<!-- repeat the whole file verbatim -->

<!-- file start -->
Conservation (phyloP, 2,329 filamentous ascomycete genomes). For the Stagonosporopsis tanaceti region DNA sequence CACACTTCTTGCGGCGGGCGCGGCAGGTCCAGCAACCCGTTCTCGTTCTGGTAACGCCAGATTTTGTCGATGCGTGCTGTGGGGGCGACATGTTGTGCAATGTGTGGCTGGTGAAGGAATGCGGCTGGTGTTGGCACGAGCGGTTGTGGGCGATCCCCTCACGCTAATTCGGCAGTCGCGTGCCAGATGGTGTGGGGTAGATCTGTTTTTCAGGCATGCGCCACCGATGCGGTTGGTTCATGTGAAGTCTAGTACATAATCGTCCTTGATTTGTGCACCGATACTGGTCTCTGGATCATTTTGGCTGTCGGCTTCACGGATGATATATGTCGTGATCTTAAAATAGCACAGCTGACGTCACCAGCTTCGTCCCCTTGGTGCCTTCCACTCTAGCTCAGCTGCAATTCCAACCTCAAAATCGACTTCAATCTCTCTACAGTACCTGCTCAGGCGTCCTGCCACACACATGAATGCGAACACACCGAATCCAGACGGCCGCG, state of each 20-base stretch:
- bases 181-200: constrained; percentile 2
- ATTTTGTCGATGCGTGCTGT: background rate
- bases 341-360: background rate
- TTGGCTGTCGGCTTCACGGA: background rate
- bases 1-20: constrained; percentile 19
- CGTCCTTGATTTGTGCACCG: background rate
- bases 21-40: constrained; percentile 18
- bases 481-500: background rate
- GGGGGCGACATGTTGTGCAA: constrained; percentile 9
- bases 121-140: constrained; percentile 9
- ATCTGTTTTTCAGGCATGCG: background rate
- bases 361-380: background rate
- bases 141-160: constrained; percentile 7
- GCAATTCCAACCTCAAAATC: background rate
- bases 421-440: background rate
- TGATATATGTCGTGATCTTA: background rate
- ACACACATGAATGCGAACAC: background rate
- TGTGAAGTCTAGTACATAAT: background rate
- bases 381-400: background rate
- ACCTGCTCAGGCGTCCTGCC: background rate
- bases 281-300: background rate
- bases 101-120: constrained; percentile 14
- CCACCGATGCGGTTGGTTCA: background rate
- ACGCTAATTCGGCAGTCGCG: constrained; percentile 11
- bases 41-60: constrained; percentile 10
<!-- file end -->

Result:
Conservation (phyloP, 2,329 filamentous ascomycete genomes). For the Stagonosporopsis tanaceti region DNA sequence CACACTTCTTGCGGCGGGCGCGGCAGGTCCAGCAACCCGTTCTCGTTCTGGTAACGCCAGATTTTGTCGATGCGTGCTGTGGGGGCGACATGTTGTGCAATGTGTGGCTGGTGAAGGAATGCGGCTGGTGTTGGCACGAGCGGTTGTGGGCGATCCCCTCACGCTAATTCGGCAGTCGCGTGCCAGATGGTGTGGGGTAGATCTGTTTTTCAGGCATGCGCCACCGATGCGGTTGGTTCATGTGAAGTCTAGTACATAATCGTCCTTGATTTGTGCACCGATACTGGTCTCTGGATCATTTTGGCTGTCGGCTTCACGGATGATATATGTCGTGATCTTAAAATAGCACAGCTGACGTCACCAGCTTCGTCCCCTTGGTGCCTTCCACTCTAGCTCAGCTGCAATTCCAACCTCAAAATCGACTTCAATCTCTCTACAGTACCTGCTCAGGCGTCCTGCCACACACATGAATGCGAACACACCGAATCCAGACGGCCGCG, state of each 20-base stretch:
- bases 181-200: constrained; percentile 2
- ATTTTGTCGATGCGTGCTGT: background rate
- bases 341-360: background rate
- TTGGCTGTCGGCTTCACGGA: background rate
- bases 1-20: constrained; percentile 19
- CGTCCTTGATTTGTGCACCG: background rate
- bases 21-40: constrained; percentile 18
- bases 481-500: background rate
- GGGGGCGACATGTTGTGCAA: constrained; percentile 9
- bases 121-140: constrained; percentile 9
- ATCTGTTTTTCAGGCATGCG: background rate
- bases 361-380: background rate
- bases 141-160: constrained; percentile 7
- GCAATTCCAACCTCAAAATC: background rate
- bases 421-440: background rate
- TGATATATGTCGTGATCTTA: background rate
- ACACACATGAATGCGAACAC: background rate
- TGTGAAGTCTAGTACATAAT: background rate
- bases 381-400: background rate
- ACCTGCTCAGGCGTCCTGCC: background rate
- bases 281-300: background rate
- bases 101-120: constrained; percentile 14
- CCACCGATGCGGTTGGTTCA: background rate
- ACGCTAATTCGGCAGTCGCG: constrained; percentile 11
- bases 41-60: constrained; percentile 10